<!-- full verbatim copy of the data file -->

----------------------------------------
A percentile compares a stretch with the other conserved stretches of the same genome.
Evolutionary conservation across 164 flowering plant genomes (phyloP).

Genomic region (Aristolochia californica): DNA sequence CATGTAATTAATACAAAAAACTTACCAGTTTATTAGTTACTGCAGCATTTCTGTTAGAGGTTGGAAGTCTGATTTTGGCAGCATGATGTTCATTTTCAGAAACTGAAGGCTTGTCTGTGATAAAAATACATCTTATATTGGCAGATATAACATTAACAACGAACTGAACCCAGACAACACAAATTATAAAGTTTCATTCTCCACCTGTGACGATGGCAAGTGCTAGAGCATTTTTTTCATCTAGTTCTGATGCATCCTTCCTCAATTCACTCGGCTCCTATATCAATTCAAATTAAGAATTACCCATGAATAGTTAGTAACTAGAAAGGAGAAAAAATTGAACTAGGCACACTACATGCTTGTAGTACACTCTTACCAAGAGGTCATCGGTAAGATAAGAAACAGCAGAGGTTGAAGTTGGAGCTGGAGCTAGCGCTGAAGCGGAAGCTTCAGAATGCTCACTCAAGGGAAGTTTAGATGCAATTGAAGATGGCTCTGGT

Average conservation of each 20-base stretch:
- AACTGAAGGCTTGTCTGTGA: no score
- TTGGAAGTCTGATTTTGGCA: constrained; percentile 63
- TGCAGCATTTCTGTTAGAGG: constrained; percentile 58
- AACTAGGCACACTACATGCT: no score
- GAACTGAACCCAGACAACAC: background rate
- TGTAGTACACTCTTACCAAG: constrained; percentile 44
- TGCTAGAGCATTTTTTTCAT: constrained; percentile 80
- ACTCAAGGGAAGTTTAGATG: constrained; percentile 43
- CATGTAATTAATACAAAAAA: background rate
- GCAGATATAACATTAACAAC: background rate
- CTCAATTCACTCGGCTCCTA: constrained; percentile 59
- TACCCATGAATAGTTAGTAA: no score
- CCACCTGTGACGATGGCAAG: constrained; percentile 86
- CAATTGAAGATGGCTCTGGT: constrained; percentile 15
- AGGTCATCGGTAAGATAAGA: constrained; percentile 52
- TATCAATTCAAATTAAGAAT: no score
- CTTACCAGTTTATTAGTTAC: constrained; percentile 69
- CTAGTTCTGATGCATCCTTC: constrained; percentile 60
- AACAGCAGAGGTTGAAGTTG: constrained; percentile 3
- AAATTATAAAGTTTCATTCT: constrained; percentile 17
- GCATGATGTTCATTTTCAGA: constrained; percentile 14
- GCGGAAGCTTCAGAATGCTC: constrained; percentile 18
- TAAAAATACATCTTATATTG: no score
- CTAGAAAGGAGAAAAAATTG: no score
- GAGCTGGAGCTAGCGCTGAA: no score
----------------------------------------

A percentile compares a stretch with the other conserved stretches of the same genome.
Evolutionary conservation across 164 flowering plant genomes (phyloP).

Genomic region (Aristolochia californica): DNA sequence CATGTAATTAATACAAAAAACTTACCAGTTTATTAGTTACTGCAGCATTTCTGTTAGAGGTTGGAAGTCTGATTTTGGCAGCATGATGTTCATTTTCAGAAACTGAAGGCTTGTCTGTGATAAAAATACATCTTATATTGGCAGATATAACATTAACAACGAACTGAACCCAGACAACACAAATTATAAAGTTTCATTCTCCACCTGTGACGATGGCAAGTGCTAGAGCATTTTTTTCATCTAGTTCTGATGCATCCTTCCTCAATTCACTCGGCTCCTATATCAATTCAAATTAAGAATTACCCATGAATAGTTAGTAACTAGAAAGGAGAAAAAATTGAACTAGGCACACTACATGCTTGTAGTACACTCTTACCAAGAGGTCATCGGTAAGATAAGAAACAGCAGAGGTTGAAGTTGGAGCTGGAGCTAGCGCTGAAGCGGAAGCTTCAGAATGCTCACTCAAGGGAAGTTTAGATGCAATTGAAGATGGCTCTGGT

Average conservation of each 20-base stretch:
- AACTGAAGGCTTGTCTGTGA: no score
- TTGGAAGTCTGATTTTGGCA: constrained; percentile 63
- TGCAGCATTTCTGTTAGAGG: constrained; percentile 58
- AACTAGGCACACTACATGCT: no score
- GAACTGAACCCAGACAACAC: background rate
- TGTAGTACACTCTTACCAAG: constrained; percentile 44
- TGCTAGAGCATTTTTTTCAT: constrained; percentile 80
- ACTCAAGGGAAGTTTAGATG: constrained; percentile 43
- CATGTAATTAATACAAAAAA: background rate
- GCAGATATAACATTAACAAC: background rate
- CTCAATTCACTCGGCTCCTA: constrained; percentile 59
- TACCCATGAATAGTTAGTAA: no score
- CCACCTGTGACGATGGCAAG: constrained; percentile 86
- CAATTGAAGATGGCTCTGGT: constrained; percentile 15
- AGGTCATCGGTAAGATAAGA: constrained; percentile 52
- TATCAATTCAAATTAAGAAT: no score
- CTTACCAGTTTATTAGTTAC: constrained; percentile 69
- CTAGTTCTGATGCATCCTTC: constrained; percentile 60
- AACAGCAGAGGTTGAAGTTG: constrained; percentile 3
- AAATTATAAAGTTTCATTCT: constrained; percentile 17
- GCATGATGTTCATTTTCAGA: constrained; percentile 14
- GCGGAAGCTTCAGAATGCTC: constrained; percentile 18
- TAAAAATACATCTTATATTG: no score
- CTAGAAAGGAGAAAAAATTG: no score
- GAGCTGGAGCTAGCGCTGAA: no score